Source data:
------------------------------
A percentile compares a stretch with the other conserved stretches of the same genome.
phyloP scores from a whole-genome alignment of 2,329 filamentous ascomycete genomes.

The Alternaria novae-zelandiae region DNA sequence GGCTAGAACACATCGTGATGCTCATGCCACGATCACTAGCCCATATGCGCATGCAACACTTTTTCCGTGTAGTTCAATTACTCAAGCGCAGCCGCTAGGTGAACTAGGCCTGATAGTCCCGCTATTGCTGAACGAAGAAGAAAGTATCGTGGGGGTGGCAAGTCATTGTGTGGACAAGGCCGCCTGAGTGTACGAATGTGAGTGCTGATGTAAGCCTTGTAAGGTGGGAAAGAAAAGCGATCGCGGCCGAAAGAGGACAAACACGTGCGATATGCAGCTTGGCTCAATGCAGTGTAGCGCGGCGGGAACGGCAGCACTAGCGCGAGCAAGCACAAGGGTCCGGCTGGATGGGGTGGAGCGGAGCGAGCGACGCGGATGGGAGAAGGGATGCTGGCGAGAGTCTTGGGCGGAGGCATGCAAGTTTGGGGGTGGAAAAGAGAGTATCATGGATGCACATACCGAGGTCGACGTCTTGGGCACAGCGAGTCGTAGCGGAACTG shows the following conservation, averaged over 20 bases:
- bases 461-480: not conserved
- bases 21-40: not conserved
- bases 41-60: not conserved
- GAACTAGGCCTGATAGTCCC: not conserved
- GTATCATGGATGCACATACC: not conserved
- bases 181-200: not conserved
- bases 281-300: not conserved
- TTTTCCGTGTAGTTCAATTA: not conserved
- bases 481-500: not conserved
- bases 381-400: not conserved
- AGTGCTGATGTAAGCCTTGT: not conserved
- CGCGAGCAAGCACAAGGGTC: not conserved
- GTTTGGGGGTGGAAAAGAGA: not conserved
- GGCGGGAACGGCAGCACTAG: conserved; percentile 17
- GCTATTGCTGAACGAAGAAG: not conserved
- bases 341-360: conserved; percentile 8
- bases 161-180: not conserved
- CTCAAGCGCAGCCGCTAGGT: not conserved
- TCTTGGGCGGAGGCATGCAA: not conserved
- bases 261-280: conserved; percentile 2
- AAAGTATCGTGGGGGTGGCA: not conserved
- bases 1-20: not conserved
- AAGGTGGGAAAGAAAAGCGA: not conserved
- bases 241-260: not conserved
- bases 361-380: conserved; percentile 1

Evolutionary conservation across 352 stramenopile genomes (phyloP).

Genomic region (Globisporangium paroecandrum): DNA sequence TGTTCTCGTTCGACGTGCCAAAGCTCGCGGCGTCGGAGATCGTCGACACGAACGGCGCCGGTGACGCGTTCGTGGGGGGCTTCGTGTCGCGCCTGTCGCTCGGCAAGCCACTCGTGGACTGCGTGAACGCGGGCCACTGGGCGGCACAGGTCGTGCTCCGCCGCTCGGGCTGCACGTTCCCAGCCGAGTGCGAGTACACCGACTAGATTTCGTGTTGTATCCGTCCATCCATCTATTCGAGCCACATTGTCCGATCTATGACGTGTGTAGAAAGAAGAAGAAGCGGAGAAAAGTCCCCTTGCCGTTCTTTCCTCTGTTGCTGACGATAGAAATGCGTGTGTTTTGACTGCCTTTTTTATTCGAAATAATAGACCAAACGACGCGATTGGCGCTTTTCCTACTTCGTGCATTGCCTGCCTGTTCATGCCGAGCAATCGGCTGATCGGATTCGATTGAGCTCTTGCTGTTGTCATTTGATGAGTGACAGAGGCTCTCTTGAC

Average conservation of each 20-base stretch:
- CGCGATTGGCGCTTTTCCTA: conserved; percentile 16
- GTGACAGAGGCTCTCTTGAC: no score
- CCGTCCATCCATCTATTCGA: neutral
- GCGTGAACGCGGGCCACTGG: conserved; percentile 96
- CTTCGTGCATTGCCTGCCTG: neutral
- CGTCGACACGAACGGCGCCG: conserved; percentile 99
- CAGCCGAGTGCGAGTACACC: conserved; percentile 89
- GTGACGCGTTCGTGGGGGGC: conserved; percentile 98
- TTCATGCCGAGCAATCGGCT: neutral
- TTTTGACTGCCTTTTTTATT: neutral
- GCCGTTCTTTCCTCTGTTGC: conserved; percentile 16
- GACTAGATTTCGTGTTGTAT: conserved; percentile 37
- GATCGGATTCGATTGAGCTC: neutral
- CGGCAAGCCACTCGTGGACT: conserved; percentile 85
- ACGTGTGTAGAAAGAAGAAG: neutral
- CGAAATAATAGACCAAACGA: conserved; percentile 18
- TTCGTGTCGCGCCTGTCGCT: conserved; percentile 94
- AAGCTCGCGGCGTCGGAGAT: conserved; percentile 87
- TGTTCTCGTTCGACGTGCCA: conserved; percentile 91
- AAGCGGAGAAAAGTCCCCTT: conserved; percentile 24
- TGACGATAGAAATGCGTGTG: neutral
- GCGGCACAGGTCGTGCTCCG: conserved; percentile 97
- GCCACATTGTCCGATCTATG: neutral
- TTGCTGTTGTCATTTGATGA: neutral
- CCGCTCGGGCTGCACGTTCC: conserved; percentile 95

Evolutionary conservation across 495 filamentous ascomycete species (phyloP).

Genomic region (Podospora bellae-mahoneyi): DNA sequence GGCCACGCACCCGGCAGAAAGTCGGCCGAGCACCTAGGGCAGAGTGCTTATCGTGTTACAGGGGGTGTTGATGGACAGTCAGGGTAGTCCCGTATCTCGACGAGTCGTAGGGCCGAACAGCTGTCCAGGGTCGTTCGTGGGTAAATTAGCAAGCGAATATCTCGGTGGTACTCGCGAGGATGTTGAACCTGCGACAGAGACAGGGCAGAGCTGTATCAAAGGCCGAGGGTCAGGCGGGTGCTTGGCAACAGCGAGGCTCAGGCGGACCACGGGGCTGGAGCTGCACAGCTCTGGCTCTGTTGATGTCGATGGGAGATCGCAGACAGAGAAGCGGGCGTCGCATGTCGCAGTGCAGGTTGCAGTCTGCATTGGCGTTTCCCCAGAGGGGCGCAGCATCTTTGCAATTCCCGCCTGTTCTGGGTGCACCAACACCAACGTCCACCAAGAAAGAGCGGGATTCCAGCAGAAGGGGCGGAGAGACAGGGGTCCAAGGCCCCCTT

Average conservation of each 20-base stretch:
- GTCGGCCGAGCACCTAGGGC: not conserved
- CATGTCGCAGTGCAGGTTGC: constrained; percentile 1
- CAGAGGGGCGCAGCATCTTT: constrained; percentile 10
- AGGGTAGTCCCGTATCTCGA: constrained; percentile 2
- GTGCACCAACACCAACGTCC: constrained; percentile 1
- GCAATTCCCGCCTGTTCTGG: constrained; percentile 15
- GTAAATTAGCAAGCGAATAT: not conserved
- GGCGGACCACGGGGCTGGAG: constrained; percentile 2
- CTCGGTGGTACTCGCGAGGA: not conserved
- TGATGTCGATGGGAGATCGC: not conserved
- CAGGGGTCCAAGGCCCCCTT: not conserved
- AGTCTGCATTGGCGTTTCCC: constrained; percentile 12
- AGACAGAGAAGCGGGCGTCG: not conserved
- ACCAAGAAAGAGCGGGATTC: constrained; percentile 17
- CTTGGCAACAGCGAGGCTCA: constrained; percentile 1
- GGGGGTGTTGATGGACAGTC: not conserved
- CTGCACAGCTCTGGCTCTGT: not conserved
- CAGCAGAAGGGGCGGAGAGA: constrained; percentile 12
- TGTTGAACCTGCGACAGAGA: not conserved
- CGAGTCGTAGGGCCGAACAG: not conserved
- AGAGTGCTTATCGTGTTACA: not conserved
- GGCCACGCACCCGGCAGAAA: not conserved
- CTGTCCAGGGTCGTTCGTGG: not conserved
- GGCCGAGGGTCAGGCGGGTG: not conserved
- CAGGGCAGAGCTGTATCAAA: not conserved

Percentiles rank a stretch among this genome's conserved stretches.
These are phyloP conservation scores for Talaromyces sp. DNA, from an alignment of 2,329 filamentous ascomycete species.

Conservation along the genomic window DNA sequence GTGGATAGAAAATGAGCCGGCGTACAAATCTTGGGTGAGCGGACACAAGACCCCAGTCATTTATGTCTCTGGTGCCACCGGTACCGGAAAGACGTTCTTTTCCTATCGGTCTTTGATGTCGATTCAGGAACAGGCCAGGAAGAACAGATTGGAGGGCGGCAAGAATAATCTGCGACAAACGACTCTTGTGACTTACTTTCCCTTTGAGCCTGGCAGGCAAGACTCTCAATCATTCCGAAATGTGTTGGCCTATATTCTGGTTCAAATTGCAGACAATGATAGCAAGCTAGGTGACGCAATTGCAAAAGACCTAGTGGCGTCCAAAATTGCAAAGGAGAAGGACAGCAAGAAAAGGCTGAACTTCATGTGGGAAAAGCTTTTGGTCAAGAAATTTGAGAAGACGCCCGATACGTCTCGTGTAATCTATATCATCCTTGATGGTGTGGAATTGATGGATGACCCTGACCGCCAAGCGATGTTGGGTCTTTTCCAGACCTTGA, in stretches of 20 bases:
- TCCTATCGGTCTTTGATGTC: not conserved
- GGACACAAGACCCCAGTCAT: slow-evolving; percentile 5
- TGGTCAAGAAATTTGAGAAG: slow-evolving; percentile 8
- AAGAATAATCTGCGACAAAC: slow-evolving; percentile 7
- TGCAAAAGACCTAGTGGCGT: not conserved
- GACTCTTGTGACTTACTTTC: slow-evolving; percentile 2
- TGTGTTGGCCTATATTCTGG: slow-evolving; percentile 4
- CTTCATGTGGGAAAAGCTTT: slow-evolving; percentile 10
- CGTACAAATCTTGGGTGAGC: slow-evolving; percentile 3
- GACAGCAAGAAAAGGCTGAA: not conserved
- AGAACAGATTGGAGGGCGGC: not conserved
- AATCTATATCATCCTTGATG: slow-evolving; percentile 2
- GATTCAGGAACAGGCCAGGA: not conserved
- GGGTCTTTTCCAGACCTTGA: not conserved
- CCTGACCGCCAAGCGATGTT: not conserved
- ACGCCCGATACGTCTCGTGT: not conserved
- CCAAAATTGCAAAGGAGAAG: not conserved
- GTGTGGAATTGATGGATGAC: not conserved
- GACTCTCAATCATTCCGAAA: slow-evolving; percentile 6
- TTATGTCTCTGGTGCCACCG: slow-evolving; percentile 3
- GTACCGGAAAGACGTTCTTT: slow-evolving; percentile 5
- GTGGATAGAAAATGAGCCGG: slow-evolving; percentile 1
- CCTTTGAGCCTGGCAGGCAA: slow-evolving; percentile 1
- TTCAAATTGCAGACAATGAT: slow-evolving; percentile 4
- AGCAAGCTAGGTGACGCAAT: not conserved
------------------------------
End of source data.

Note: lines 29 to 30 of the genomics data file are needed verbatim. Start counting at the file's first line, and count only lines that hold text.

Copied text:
Evolutionary conservation across 352 stramenopile genomes (phyloP).

Genomic region (Globisporangium paroecandrum): DNA sequence TGTTCTCGTTCGACGTGCCAAAGCTCGCGGCGTCGGAGATCGTCGACACGAACGGCGCCGGTGACGCGTTCGTGGGGGGCTTCGTGTCGCGCCTGTCGCTCGGCAAGCCACTCGTGGACTGCGTGAACGCGGGCCACTGGGCGGCACAGGTCGTGCTCCGCCGCTCGGGCTGCACGTTCCCAGCCGAGTGCGAGTACACCGACTAGATTTCGTGTTGTATCCGTCCATCCATCTATTCGAGCCACATTGTCCGATCTATGACGTGTGTAGAAAGAAGAAGAAGCGGAGAAAAGTCCCCTTGCCGTTCTTTCCTCTGTTGCTGACGATAGAAATGCGTGTGTTTTGACTGCCTTTTTTATTCGAAATAATAGACCAAACGACGCGATTGGCGCTTTTCCTACTTCGTGCATTGCCTGCCTGTTCATGCCGAGCAATCGGCTGATCGGATTCGATTGAGCTCTTGCTGTTGTCATTTGATGAGTGACAGAGGCTCTCTTGAC